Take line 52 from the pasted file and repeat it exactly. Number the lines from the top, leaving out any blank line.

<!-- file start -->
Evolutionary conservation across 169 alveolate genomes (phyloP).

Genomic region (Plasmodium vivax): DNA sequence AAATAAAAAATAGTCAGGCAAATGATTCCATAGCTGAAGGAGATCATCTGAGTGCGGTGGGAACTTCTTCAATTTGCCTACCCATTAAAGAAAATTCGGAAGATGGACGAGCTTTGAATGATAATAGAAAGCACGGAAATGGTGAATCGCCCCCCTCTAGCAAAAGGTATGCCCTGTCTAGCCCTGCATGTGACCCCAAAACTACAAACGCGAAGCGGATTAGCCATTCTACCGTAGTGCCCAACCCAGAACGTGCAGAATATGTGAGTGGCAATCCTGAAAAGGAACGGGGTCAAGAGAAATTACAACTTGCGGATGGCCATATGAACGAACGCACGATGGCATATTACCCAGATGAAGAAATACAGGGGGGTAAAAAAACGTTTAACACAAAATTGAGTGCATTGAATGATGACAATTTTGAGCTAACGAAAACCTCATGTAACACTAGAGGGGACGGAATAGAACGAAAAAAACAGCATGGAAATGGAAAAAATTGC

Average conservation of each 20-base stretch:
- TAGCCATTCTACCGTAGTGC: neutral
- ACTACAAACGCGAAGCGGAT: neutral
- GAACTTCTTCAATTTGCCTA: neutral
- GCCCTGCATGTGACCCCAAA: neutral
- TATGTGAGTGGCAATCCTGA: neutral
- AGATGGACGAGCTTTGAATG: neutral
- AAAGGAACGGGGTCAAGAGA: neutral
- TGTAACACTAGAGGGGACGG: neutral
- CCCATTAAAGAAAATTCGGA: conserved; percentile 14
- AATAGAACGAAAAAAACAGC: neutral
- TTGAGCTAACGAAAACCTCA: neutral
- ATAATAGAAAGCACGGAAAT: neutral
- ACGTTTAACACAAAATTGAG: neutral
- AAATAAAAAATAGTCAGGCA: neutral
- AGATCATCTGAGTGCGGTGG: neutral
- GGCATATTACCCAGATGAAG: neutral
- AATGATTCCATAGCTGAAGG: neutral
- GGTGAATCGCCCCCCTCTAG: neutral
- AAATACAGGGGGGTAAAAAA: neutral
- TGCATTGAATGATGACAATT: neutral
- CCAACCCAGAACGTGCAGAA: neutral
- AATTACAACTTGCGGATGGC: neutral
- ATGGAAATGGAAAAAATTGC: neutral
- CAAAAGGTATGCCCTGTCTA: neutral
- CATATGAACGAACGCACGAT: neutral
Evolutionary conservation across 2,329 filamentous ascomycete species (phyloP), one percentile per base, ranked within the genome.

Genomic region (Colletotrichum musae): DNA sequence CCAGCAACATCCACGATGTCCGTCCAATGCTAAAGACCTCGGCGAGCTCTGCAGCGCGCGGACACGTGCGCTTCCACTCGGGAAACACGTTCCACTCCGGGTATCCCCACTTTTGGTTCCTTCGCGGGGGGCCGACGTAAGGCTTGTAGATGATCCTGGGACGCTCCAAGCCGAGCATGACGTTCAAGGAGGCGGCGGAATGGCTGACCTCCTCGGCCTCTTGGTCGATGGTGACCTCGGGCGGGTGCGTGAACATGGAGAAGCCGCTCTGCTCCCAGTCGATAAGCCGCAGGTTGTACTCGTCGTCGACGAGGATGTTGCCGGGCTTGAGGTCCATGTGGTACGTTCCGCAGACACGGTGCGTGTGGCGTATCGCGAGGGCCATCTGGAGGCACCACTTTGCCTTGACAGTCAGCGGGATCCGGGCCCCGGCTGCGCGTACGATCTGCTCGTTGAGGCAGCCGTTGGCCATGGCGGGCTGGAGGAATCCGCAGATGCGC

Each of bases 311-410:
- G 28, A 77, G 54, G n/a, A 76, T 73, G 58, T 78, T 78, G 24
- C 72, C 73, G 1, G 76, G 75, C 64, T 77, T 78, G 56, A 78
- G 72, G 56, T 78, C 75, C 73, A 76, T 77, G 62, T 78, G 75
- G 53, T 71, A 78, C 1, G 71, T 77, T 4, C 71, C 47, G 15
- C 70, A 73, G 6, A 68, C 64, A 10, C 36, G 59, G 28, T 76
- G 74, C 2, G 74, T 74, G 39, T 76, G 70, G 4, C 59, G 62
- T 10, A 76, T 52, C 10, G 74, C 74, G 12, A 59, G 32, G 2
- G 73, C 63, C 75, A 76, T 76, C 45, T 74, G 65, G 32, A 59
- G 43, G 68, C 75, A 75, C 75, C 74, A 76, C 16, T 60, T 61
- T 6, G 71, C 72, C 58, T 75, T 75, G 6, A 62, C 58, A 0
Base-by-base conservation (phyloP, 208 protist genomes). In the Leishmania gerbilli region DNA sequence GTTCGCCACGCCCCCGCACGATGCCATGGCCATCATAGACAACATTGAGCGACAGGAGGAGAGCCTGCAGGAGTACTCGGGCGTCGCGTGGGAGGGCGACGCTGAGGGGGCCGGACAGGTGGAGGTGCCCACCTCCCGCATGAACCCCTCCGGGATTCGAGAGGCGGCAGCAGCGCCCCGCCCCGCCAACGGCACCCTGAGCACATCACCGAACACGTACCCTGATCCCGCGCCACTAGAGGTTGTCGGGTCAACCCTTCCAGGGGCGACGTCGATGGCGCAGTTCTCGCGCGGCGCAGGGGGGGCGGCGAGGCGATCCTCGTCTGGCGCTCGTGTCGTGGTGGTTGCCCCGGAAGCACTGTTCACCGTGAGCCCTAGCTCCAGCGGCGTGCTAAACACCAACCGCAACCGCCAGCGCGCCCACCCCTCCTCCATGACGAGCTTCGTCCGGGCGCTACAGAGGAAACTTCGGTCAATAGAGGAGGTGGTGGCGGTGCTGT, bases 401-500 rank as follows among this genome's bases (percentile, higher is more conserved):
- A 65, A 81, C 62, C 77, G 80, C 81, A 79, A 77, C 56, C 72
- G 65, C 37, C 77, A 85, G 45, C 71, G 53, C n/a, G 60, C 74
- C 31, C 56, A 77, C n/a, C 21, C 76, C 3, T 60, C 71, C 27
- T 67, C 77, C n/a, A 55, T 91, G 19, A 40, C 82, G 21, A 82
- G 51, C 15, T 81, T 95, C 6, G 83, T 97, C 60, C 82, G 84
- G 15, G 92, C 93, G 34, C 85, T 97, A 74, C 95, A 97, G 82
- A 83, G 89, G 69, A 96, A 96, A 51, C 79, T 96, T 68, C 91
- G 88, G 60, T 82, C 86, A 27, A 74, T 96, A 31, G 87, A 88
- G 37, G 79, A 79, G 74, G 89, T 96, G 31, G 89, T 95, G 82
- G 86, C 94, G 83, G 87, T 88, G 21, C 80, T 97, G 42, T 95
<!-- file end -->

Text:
- G 86, C 94, G 83, G 87, T 88, G 21, C 80, T 97, G 42, T 95